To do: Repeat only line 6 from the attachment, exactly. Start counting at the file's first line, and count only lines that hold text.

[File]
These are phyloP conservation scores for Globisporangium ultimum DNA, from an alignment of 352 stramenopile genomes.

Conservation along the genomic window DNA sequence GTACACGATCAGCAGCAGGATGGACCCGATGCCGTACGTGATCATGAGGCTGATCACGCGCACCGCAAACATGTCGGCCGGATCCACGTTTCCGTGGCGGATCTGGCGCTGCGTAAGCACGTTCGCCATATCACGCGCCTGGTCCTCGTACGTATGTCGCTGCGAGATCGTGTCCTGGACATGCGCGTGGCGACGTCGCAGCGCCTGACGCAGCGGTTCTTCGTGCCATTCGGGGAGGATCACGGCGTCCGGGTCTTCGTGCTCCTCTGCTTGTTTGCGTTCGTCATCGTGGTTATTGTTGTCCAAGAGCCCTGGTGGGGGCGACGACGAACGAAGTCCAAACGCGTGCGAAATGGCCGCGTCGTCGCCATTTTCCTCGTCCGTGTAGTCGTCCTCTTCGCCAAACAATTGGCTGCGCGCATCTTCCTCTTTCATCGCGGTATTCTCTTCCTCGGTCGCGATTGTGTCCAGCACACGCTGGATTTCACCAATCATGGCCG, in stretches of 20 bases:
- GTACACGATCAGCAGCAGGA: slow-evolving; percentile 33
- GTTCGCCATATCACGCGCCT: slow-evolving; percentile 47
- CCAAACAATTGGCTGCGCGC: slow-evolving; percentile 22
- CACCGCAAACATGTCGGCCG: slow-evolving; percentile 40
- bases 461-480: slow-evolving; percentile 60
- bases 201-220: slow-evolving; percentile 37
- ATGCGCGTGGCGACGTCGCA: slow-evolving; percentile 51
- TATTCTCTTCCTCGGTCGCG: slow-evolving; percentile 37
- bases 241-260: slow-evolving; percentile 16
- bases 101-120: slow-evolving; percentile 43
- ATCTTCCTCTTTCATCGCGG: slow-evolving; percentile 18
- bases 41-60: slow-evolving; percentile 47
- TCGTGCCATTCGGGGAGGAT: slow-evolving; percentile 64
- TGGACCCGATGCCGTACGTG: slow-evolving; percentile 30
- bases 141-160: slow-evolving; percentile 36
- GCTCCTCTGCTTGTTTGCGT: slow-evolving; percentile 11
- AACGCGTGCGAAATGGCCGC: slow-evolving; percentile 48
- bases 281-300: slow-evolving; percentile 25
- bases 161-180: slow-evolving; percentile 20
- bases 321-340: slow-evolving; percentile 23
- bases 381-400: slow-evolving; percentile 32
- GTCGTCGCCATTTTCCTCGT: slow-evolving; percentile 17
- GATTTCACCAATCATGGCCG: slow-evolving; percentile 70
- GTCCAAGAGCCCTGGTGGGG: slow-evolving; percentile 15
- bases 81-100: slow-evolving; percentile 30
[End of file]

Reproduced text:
- CACCGCAAACATGTCGGCCG: slow-evolving; percentile 40